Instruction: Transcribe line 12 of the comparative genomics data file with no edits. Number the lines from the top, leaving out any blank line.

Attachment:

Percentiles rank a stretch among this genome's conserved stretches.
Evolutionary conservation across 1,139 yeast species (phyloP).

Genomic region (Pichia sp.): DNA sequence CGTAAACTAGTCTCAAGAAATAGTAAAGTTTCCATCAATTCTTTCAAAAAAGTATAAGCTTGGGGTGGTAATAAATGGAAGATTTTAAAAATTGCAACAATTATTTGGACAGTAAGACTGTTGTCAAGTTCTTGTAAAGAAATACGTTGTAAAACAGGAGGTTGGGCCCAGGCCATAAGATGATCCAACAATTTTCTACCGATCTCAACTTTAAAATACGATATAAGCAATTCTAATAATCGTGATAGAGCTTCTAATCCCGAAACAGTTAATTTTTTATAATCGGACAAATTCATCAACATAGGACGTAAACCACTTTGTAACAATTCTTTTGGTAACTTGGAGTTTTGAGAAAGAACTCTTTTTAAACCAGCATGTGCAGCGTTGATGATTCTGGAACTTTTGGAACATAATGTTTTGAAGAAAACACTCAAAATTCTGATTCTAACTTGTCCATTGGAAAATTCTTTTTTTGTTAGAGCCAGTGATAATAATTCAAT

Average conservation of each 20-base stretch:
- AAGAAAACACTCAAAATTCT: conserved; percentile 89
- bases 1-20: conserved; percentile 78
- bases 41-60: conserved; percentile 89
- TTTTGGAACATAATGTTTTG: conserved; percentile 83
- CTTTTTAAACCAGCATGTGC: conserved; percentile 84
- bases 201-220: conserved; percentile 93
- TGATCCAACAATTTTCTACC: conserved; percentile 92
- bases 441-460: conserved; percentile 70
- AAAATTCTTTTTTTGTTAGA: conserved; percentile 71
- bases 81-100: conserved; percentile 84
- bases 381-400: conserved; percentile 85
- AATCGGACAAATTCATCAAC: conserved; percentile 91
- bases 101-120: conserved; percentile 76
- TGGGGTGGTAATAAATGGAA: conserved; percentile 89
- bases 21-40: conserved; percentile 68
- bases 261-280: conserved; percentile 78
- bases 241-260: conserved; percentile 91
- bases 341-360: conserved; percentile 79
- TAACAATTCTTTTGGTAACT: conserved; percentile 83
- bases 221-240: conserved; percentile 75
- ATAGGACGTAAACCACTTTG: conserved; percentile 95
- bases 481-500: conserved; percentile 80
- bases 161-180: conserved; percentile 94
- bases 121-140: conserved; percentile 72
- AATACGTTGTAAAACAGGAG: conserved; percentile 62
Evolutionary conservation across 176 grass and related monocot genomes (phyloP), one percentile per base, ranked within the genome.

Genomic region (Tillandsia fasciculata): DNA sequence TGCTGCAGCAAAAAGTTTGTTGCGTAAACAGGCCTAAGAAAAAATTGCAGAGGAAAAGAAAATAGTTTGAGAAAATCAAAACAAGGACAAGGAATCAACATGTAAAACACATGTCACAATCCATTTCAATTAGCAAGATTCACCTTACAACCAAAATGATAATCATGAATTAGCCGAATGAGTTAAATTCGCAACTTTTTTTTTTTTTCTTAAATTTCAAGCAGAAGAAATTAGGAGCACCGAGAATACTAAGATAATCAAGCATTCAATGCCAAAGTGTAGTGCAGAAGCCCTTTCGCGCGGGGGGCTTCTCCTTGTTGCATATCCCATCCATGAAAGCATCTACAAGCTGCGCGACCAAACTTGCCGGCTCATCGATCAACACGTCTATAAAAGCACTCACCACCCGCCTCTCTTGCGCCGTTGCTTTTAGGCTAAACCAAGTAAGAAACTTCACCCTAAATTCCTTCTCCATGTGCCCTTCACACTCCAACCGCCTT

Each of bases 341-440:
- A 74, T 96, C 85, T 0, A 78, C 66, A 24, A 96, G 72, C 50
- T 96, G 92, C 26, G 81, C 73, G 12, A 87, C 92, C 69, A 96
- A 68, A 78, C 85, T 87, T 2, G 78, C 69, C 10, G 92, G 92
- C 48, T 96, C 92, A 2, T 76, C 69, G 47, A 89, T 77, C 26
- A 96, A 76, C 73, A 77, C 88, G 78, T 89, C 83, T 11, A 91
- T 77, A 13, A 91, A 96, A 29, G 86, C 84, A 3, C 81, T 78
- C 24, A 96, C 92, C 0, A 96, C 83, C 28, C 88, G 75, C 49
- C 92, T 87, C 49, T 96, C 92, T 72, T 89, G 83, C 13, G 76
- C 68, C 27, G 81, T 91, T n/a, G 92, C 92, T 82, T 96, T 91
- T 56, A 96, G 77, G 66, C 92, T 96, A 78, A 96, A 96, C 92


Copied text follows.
- bases 441-460: conserved; percentile 70